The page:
How do you decide which student loan repayment plan is best for you? If you’re like many college grads, you may be struggling to pay off your student loans. And little wonder — with the skyrocketing cost of higher education, the average student loan debt has steadily risen over the years. The average borrower now has over $28,000 in debt. Students who attend graduate and professional school tend to have even higher levels of debt, with graduates of medical and law school often exceeding $100,000 in student loans. Tie this debt in with faulty money handling, and you have a recipe for disaster.

Guest Post by Drew Cloud, Director at The Student Loan Report

How To Decide which student loan repayment plan is best for you

The good news is that for many borrowers, there are options for repaying your student loans. For federal student loans, there are specific programs that can help you, particularly if you are having difficulty making your payments each month. These plans may even include an element of loan forgiveness, if you qualify. If you don’t have federal student loans, you may still be able to take advantage of different repayment options with your private student loan lender. Read on to learn more about the different repayment plans available — so you can figure out which one is right for you.

Income-Driven Repayment Plans

For borrowers with limited income and federal student loans, an income-driven repayment plan might be a good option. These programs, offered through the United States Department of Education, cap your monthly student loan payment at anywhere from 10 to 20 percent of your monthly discretionary income. The loan term is increased from 10 years to 20 or 25 years, but after you have completed the terms of your loan, the balance is forgiven.

The main benefit of income-driven repayment plans is that your monthly payment amount will immediately drop. You may also have part of your loan forgiven. However, you will owe taxes on any part of the loan that is forgiven, and because the loan term is extended, you will pay more in interest than you would with a ten-year repayment term.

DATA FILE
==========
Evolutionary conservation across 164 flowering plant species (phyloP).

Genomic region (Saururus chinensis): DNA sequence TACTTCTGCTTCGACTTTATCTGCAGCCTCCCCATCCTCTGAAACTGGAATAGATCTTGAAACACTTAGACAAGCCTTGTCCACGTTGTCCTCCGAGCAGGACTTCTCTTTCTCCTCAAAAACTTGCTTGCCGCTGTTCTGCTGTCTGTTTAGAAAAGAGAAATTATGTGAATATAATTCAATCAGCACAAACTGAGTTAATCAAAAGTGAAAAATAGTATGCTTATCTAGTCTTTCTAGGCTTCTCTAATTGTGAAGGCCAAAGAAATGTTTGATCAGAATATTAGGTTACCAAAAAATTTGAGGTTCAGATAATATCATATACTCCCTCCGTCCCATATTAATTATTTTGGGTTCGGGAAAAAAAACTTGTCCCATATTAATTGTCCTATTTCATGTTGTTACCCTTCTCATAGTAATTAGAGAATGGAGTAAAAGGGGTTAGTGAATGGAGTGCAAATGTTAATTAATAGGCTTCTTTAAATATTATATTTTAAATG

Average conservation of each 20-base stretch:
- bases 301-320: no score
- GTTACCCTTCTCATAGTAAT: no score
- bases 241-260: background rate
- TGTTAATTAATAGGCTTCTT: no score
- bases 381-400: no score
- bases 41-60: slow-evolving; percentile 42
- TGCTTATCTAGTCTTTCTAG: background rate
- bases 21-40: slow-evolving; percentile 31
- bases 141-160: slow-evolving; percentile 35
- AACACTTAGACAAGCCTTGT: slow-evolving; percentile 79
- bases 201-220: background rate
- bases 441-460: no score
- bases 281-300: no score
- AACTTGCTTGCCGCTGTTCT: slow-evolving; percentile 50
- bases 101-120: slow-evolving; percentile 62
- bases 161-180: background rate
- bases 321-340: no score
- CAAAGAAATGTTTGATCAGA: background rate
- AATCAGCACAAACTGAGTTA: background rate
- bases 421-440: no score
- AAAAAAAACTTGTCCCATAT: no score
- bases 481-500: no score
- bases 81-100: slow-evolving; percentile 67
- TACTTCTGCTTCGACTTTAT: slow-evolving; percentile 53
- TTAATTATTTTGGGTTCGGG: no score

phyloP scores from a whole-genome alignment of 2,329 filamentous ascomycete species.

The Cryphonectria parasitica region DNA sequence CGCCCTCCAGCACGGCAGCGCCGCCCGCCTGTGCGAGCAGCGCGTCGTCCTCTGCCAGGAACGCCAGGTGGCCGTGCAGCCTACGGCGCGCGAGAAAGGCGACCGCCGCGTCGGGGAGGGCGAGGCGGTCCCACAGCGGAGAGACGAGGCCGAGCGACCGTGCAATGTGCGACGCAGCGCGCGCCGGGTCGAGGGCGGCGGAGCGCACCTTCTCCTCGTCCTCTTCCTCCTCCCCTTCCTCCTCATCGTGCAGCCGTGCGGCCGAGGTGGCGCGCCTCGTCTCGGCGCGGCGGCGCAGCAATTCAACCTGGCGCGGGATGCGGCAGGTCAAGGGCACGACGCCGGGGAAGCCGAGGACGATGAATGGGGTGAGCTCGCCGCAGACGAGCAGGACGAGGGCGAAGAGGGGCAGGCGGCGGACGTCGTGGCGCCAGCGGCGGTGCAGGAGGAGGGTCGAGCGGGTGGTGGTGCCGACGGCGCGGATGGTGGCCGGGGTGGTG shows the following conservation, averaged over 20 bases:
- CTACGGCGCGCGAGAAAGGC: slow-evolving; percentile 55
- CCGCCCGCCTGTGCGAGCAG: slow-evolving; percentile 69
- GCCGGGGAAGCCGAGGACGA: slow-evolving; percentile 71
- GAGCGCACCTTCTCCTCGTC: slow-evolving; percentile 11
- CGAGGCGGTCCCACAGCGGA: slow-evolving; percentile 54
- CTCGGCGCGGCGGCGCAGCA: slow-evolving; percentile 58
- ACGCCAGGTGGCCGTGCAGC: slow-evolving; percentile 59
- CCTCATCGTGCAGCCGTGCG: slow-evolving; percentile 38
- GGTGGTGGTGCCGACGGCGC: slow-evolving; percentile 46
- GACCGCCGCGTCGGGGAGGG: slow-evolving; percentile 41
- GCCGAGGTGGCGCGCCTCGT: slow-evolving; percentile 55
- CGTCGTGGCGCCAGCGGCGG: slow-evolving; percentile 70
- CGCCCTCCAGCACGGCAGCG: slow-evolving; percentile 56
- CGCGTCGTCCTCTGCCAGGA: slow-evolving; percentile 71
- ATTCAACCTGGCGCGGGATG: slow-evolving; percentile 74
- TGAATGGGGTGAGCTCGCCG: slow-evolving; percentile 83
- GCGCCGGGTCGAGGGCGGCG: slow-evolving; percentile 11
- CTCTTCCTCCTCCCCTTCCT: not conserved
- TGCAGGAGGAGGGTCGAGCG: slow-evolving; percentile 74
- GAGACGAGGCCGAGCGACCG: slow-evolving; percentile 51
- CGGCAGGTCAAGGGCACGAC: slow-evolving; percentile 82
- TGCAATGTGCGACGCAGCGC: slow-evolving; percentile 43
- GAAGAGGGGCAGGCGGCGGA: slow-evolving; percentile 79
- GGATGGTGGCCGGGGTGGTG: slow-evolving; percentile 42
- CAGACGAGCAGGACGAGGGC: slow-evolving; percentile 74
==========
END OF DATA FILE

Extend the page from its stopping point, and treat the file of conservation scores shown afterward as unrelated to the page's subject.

Income-driven repayment plans can be a particularly good option for anyone who works in the public sector, such as teachers, public defenders or police officers. That is because they may be able to take advantage of the Public Service Loan Forgiveness Program in addition to the income-driven repayment plan. If they make 120 payments under this plan, the balance of their student loans will be forgiven, tax-free.

Standard 10-Year Repayment Plans

The default repayment term for federal student loans is 10 years. For most borrowers, it is a good idea to stick to this payment plan, as it means paying far less in interest than you would if you extended the loan term via consolidation or by choosing a different repayment plan. However, it can mean higher monthly payments. If you can afford these payments and don’t qualify for Public Service Loan Forgiveness, it will typically make sense to stick to the standard plan.

Refinancing Student Loans

If you have private and federal student loans, consider refinancing these loans as a way to reduce your interest rate, switch from a variable interest rate to a fixed interest rate, or reduce your payment term to pay off your loan more quickly. A significant amount of money can be saved through private refinancing; however, you must qualify based on your credit score, income, and other factors to be eligible.

Borrowers should also be aware that if they refinance their federal student loans along with their private student loans, they will lose the benefits of federal student loans, such as the ability to access the more generous student loan repayment options offered by the federal government. Feel free to read up on student loan refinancing at my website, The Student Loan Report.

Exploring Your Student Loan Repayment Plan with Private Lenders

Private student loans do not qualify for federal student loan repayment plans. However, some private lenders do offer borrowers options for modifying their loans to ensure that they can still make their payments. While these programs may not be as advantageous as those offered by the government, they can make the difference for many borrowers between going into default and staying current on their student loans.

What Next?

If you are having trouble making your student loan payments, don’t hesitate to contact your student loan servicer. Exploring repayment options can help you stay on top of your debt — and be the key to paying off your student loans.

You can check out Drew’s site for more info on student loans here.

Have you got any experience with student loan repayments? Have you researched other ways to refinance your loan? We’d love to hear from you, so let us know in the comments below!

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